Challenge: GoDaddy.com Inc. has been an accredited Internet domain name registrar since 2000. In late 2004, the e-commerce market was coming back strongly. GoDaddy’s business was good, but the market was crowded and brutally competitive. Customers didn’t perceive much difference between suppliers and made decisions based largely on price. GoDaddy.com distinguished itself by offering rich services at a low price. But the task of communicating that value would require lots of advertising.
GoDaddy.com had to move fast to assume a leadership position and take advantage of the opportunity. The company wasn’t afraid of spending money; it planned to run two spots on the 2005 Super Bowl. But Parsons also wanted to find low-cost ways to make the company stand out.
Solution: Parsons, a former Marine and a successful entrepreneur, has never been shy about speaking his mind. GoDaddy.com’s eye-catching commercials were generating controversy—and traffic—for their risqué content. Parsons wanted to show another side of the company. He had thoughtful opinions about a lot of issues: the Internet, running a business, TV advertising, society’s values. A blog would be a forum for him to air his views in his blunt, no-nonsense style. “I want to promote the Internet, I am an entrepreneur by nature and I have opinions and don’t mind telling you about them,” he says.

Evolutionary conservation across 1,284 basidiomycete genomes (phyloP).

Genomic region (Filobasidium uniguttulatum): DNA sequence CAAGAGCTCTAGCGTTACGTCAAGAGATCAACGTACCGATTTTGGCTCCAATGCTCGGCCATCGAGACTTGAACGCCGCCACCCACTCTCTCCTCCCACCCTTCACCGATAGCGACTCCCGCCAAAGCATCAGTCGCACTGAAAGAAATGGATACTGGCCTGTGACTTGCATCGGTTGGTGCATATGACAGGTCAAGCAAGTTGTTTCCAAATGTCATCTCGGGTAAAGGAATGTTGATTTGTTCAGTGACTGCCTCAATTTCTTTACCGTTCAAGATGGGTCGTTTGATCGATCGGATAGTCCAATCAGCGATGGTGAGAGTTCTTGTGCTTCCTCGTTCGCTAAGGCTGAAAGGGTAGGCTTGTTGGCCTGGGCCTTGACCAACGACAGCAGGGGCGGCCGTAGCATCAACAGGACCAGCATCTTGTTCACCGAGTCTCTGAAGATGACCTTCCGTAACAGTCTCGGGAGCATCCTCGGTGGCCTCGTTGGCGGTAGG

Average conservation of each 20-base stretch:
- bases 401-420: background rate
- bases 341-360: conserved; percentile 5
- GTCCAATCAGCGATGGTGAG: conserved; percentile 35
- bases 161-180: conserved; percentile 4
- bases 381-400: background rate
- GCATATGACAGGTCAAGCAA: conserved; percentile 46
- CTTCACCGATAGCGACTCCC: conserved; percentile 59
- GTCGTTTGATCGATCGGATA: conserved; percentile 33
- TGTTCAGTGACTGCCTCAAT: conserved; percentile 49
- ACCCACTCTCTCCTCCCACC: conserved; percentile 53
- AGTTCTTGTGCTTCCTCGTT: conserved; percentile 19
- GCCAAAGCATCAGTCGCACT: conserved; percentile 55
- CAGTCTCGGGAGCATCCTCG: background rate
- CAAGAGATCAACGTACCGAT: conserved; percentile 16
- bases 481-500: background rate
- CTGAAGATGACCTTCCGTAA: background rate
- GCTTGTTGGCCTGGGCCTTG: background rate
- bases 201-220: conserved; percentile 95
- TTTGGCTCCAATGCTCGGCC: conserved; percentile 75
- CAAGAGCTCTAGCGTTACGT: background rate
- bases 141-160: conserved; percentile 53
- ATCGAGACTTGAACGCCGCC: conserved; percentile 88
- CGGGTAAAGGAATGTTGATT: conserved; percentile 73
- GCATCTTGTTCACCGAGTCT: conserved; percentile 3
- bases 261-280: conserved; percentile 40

Parsons blog, (www.bobparsons.com), launched in December 2004. Its first topic was innocuous: how GoDaddy.com got its name. But as Parsons took on more controversial topics and wrote with more passion, traffic grew. “I speak my mind and I don’t pull any punches. When I’m writing, I’m just being myself and being honest,” he says.
The timing was perfect. In January, 2005, Fox rejected a GoDaddy.com Super Bowl ad as too controversial. Parsons blogged at length about the Fox decision. “Many of the stories done about GoDaddy’s quest to get an ad approved came from news I wrote on the blog,” he says. The blog was great for increasing the company’s profile and feeding the publicity machine.
Results: Traffic to GoDaddy.com soared after the 2005 Super Bowl. So did traffic to Bob Parsons’ blog. As Parsons increased the frequency and scope of his posts, more users weighed in with their own commentary. As many as 500 readers commented on some articles. Parsons wrote with conviction. He knew his opinions wouldn’t always be popular, but he was determined not to hedge his words as many business executives do. “If blogs don’t have a message, no one’s going to take the time to read them nor will they return for the next article,” he says.
Today, bobparsons.com is in the top 1% of most visited blogs and has been ranked as the world’s most popular CEO blog by the Alexa Internet services. The site again served as a soapbox for GoDaddy during its tussle with ABC over controversial Super Bowl ads in 2006. Parsons also hosts a weekly radio show and podcast called Life Online With Bob Parsons. Says the host, “Blogs are a great way to leverage the reach of the Internet.”